These are just some of the new directions that our association may wish to explore. Only last week I read with interest, our new CEO’s impassioned plea for membership, wherein he listed all the good reasons to join. And may I say they were all compelling reasons, persuasively put. However, like most associations there is the free-rider problem where my competitor, who may be a member, and I both share in the benefits. This is a hard one to toss, as the law won’t allow discrimination in favour of PIAA members – sadly!

But there is a way! The PIAA holds the key to one of the most valued pieces of intellectual and marketing property known to man – but virtually gives it away.

I am referring, of course, to the National Print Awards, that most glittering prize that printing companies covet like the Holy Grail! Many use it as an extension to their own self-promotional and marketing campaign by boldly displaying their awards, not only in their foyers but also on the letterheads and website for the world to see. And so they should; these are the gold-standard of print, by which all others are judged. But for whatever reason, we commit two fatal errors – 1) by selling the farm, i.e. setting entry-fees way too low! and 2) allowing any printing company to enter!

Maybe this reflects our collective naivety whereby we’ve traditionally underrated the importance of marketing, but I believe entry-fees could be from five to ten times the current rates. This timorous approach to pricing also reflects our traditional obsession with quoting print jobs on a cost-plus basis, not recognising the value of the printed product in the hands of the recipient.

Bottom-line: no PIAA membership, no entry in the NPA.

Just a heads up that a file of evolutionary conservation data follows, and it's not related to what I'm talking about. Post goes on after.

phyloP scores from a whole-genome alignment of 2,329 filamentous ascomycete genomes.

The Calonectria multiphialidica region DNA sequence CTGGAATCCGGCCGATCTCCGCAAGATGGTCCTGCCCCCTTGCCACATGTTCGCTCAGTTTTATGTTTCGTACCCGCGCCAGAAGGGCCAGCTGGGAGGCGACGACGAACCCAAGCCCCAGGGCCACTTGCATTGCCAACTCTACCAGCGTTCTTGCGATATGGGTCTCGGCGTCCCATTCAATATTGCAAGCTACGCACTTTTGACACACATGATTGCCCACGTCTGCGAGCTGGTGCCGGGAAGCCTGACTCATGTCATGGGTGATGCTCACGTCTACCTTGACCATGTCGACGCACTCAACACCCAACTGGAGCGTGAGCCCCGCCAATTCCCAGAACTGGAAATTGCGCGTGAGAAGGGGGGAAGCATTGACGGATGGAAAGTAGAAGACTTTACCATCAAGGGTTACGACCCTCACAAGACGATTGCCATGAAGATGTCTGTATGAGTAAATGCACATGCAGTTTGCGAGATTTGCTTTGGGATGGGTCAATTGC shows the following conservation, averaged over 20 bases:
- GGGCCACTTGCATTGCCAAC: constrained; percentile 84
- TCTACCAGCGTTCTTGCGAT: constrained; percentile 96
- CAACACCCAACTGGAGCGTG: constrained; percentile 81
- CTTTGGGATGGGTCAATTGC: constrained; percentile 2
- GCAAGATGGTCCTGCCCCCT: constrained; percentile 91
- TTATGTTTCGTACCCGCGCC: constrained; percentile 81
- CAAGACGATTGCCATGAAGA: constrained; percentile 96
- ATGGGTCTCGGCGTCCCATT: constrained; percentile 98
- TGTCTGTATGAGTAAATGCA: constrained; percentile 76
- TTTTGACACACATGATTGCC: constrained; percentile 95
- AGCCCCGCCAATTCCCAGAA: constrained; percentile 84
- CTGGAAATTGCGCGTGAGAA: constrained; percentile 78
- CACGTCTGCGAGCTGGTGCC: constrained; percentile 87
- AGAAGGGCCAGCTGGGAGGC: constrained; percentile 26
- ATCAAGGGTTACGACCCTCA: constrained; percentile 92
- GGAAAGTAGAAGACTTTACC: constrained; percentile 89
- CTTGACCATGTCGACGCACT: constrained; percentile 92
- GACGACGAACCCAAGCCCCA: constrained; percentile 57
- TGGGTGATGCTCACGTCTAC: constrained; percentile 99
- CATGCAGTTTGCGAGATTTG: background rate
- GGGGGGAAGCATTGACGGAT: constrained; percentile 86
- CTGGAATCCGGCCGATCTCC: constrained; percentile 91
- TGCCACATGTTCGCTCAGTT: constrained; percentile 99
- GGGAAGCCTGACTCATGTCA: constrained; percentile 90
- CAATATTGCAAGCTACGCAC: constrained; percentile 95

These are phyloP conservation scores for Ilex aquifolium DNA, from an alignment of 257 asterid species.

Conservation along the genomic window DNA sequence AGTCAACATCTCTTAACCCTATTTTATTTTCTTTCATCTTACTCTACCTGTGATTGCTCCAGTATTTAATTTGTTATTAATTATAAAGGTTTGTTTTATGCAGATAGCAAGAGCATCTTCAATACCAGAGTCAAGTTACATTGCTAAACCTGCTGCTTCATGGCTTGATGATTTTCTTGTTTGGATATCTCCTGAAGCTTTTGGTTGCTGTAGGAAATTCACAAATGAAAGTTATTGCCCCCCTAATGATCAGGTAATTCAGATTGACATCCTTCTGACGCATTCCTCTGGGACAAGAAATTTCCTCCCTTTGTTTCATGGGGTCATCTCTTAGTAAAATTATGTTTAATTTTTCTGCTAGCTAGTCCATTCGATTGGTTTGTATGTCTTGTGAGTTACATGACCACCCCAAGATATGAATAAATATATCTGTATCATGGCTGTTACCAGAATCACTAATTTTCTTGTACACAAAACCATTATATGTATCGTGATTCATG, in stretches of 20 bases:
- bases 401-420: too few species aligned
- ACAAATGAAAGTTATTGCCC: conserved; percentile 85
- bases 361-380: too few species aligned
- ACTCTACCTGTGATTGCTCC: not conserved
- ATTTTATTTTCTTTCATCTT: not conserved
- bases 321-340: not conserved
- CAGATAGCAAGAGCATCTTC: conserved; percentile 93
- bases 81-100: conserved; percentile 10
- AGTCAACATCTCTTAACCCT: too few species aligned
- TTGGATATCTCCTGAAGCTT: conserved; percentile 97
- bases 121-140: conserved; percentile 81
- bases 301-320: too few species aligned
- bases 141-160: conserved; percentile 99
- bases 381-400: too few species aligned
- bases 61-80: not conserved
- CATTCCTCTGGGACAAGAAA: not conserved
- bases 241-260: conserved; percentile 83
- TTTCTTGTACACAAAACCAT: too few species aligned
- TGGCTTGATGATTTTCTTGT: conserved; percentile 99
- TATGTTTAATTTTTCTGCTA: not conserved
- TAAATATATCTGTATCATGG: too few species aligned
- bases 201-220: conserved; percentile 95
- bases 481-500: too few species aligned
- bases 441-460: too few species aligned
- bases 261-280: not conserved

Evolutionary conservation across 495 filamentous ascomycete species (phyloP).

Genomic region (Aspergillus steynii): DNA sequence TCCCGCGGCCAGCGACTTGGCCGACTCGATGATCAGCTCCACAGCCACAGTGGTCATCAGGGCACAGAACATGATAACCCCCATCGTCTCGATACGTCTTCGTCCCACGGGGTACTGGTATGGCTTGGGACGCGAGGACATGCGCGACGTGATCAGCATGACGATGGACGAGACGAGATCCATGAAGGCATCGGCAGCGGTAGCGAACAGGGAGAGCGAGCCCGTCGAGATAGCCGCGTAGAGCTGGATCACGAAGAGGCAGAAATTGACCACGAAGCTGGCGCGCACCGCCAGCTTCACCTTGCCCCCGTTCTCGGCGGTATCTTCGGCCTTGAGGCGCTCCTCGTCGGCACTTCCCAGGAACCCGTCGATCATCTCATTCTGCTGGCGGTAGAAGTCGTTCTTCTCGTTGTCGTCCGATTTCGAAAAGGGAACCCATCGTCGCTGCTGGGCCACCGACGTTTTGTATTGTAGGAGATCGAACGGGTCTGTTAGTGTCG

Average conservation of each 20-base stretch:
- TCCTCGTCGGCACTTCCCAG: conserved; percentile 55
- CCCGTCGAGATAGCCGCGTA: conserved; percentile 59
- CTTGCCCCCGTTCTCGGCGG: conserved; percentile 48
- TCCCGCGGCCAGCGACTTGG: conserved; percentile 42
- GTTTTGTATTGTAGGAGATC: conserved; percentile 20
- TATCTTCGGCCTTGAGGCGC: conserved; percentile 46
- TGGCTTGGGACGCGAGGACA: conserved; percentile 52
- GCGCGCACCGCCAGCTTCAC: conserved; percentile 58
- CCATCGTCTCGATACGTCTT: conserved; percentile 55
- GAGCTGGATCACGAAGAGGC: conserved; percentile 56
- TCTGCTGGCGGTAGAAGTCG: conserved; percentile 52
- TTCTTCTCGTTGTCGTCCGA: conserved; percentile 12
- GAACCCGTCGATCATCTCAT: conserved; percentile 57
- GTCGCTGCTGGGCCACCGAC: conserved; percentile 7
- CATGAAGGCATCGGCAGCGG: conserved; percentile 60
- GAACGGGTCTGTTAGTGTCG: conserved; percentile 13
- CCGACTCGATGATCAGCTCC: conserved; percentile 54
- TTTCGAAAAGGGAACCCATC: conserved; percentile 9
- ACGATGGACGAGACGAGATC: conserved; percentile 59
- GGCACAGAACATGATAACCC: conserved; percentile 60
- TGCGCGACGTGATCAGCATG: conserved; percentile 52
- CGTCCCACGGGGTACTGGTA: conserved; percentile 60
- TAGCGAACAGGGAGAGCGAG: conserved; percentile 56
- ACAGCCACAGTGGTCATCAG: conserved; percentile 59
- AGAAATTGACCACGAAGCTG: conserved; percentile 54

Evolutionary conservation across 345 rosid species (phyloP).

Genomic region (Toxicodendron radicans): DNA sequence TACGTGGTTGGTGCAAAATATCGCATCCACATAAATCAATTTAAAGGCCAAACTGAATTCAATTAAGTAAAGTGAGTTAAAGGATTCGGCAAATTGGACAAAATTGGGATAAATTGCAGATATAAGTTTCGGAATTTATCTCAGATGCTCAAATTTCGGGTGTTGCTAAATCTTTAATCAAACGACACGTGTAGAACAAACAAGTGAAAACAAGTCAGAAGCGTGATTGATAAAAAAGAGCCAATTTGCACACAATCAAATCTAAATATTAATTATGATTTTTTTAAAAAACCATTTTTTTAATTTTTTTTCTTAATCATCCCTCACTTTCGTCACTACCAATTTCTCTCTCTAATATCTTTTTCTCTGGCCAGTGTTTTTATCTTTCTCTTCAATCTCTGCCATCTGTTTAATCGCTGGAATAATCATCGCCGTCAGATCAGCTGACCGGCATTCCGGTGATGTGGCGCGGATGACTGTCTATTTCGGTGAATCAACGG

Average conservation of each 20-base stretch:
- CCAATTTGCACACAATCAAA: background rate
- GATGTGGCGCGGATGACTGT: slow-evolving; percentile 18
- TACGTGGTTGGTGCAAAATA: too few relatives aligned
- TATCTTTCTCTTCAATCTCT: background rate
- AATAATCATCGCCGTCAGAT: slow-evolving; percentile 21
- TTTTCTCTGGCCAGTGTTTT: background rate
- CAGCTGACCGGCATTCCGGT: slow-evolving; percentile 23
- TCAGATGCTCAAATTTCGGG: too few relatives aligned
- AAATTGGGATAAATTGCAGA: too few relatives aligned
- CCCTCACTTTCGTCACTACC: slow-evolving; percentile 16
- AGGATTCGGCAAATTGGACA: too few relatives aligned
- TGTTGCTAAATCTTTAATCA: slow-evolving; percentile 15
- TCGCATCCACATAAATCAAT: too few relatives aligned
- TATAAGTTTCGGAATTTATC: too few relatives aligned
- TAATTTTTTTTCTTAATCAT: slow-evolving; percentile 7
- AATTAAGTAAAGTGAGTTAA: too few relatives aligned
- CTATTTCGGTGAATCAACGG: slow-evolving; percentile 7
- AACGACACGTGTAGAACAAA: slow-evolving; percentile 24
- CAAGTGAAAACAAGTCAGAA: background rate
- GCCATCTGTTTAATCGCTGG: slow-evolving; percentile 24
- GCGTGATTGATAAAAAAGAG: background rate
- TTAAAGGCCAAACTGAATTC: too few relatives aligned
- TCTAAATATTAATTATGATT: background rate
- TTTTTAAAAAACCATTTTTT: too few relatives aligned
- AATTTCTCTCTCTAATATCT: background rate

Having said that, I also think we can greatly improve the format, the appeal and the publicity surrounding this event and turn it into a magnificent showcase of our industry rather than the mutual back-slapping event that it’s tended to become. This event is the great sleeper, it could become an event that attracts publicity and attendance from a wide range of audiences; print buyers, clients, designers and signage companies. It could even fire-up the imagination of school-leavers, if we invited a few along. And, if we were really generous we could even include – print managers!

These are all the kind of constituents who will make up the great print industry of tomorrow.

To the new CEO – welcome and good luck!


James Cryer,



– James Cryer is principal of JDA Print Recruitment. An industry veteran, he welcomes feedback on any of the thoughts and suggestions in his columns.


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One Response to “‘Slings and arrows’: an open letter to new PIAA CEO”

  1. October 07, 2015 at 3:37 pm,

    Brett Dashwood

    It’s the National Print Awards, not the Printing Industries Association of Australia’s Members Awards.

    I appreciate the sentiment if it is to be used as enticement to join PIAA, however although NPA is administered by PIAA, I believe that it is separate.

    As far as the entry fee, maybe NPA can offer PIAA members an incentive to enter (eg. reduced entry fee) however until there’s an issue of volume, I feel that increasing the fee would have an immediate impact on the number of entries and potentially reduce the income if the choice of fee change is wrong.

    I agree that we should be able to greatly improve the appeal and publicity surrounding the event – it just needs someone to do it – but I’m curious about your “Print Managers” comments. What are you suggesting they can’t do?